Recent Settlement Highlights Increased Focus on Clinical Research Enforcement and Risks for Clinical Trial Billing
On January 4, the H. Lee Moffitt Cancer Center & Research Institute Hospital Inc. of Florida (Moffitt) agreed to pay US$19.5 million to resolve its civil liability under the False Claims Act (FCA) related to alleged conduct occurring from May 11, 2014 through May 10, 2020. Specifically, Moffitt is alleged to have:
- Submitted claims to Medicare, Medicaid, and TRICARE for clinical trial services that were billed in violation of the Centers for Medicare & Medicaid Services National Coverage Determination 310.1 governing Routine Costs in Clinical Trials
- Billed federal healthcare programs for patient care items and services provided as part of clinical trial research that should have been billed to trial sponsors or, as is customary, should have been provided free of charge for beneficiaries enrolled in clinical trials
This FCA resolution is the latest to memorialize the settling party’s efforts under the Justice Manual’s 2019 FCA cooperation and self-disclosure policy. The settlement agreement itself states that in December 2020, Moffitt initially disclosed the underlying issues to the federal government, and then initiated an “independent investigation and compliance review,” followed by a “detailed and thorough supplemental written self-disclosure.” DOJ acknowledged in its press release and settlement agreement that Moffitt “cooperated fully with the government’s investigation,” including by (1) preserving, collecting, and disclosing relevant documents and information related to the conduct; (2) disclosing facts gathered during its own investigation; (3) retaining an independent expert to assist in determining the amounts improperly billed to federal healthcare programs; and (4) implementing prompt and substantial remedial measures, including:
- Establishing a new unit within its finance department responsible for ensuring compliant billing of services provided in clinical trials
- Updating its policies and procedures relating to the billing of services provided in clinical trials
- Hiring significant additional staff to implement these new policies and procedures
- Placing a blanket hold on all charges associated with clinical trials until it could ensure that the new policies and procedures were working effectively
Based on Moffitt’s self-disclosure and cooperation, the settlement agreement used a 1.5 “single damages multiplier” for calculating the settlement payment (based on the ratio of the listed settlement payment to the designated “restitution” amount), which is consistent with other recent settlements under DOJ’s FCA cooperation policy.
While the government’s scrutiny of provider billing practices is nothing new, this is the latest example of DOJ’s scrutiny of clinical trial issues in the two years since Deputy Assistant Attorney General Arun G. Rao announced DOJ’s “aggressive” enforcement effort in the space. In 2021, DOJ convicted and sentenced a medical doctor and several other defendants to prison for defrauding a pharmaceutical sponsor by fabricating asthma drug trial data. In 2022, two medical study coordinators pleaded guilty to conspiring to falsify data to make it appear that subjects were participating in clinical trials intended to evaluate various medical conditions when, in truth, they were not. The U.S. Food and Drug Administration (FDA) later debarred these individuals in connection with their convictions. More recently, a Florida medical clinic owner and pharmacy technician were sentenced to prison in a fraudulent billing scheme for fabrication of clinical trial data and making false statements to the FDA. The indictment alleged that, from 2015 through 2018, both defendants enrolled subjects in a clinical trial who did not meet eligibility criteria, falsified laboratory results and subject medical records, and falsely represented that subjects took the drug being studied (when, as alleged, the subjects did not).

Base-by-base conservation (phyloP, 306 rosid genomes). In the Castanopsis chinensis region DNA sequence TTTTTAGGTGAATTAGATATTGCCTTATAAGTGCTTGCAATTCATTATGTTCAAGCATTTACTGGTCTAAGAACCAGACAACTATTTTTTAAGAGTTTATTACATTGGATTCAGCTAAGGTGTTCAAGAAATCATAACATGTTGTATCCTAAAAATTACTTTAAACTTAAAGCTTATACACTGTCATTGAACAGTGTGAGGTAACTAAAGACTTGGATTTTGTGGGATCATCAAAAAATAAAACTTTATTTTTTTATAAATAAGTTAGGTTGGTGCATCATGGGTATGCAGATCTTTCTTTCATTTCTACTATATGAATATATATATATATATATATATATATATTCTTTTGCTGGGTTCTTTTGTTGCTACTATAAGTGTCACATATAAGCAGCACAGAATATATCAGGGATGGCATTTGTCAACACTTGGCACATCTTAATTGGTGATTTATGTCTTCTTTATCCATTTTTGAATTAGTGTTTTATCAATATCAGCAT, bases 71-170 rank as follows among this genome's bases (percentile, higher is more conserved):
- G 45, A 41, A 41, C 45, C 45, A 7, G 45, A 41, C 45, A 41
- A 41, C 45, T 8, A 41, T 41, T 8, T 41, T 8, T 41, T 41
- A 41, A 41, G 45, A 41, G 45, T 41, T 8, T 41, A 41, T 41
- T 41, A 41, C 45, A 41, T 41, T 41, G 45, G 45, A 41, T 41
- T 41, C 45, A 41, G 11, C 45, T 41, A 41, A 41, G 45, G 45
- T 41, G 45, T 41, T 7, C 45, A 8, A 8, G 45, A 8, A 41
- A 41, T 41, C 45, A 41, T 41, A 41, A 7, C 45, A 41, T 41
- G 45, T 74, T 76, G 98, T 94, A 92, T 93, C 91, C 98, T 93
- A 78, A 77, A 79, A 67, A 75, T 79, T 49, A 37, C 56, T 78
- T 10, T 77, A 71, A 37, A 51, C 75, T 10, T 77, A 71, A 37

DOJ’s focus on clinical trials is not likely to end soon, especially given that provider sites which typically conduct clinical drug or device trials under service agreements with sponsors are Medicare- and Medicaid-enrolled providers, and thus responsible for complying with CMS policies governing medical necessity and reporting of overpayments. Because these parties often have an affirmative obligation to identify and report incorrect or excessive payments — including for claims submitted out of compliance with relevant Medicare clinical trial coverage policies — they can bring indirect scrutiny on the pharmaceutical and medical device company sponsor contracts under which their trials operate. The government has not indicated that it is looking at any of Moffitt’s clinical trial sponsor partners, and many recent study fraud cases have found sponsors to be victims. Still, as drug and device trials become more complex, there are significant financial incentives for research institutions and providers to participate, and this can, in some instances, create fraud risks for sponsors and trial sites alike.
Cases like the Moffitt settlement are a good reminder about the benefits of clinical research payment and billing-related compliance controls, both for drug and device company sponsors and for contracted research sites. If you have any questions about the case or related issues, please do not hesitate to reach out to the Arnold & Porter team.
© Arnold & Porter Kaye Scholer LLP 2024 All Rights Reserved. This blog post is intended to be a general summary of the law and does not constitute legal advice. You should consult with counsel to determine applicable legal requirements in a specific fact situation.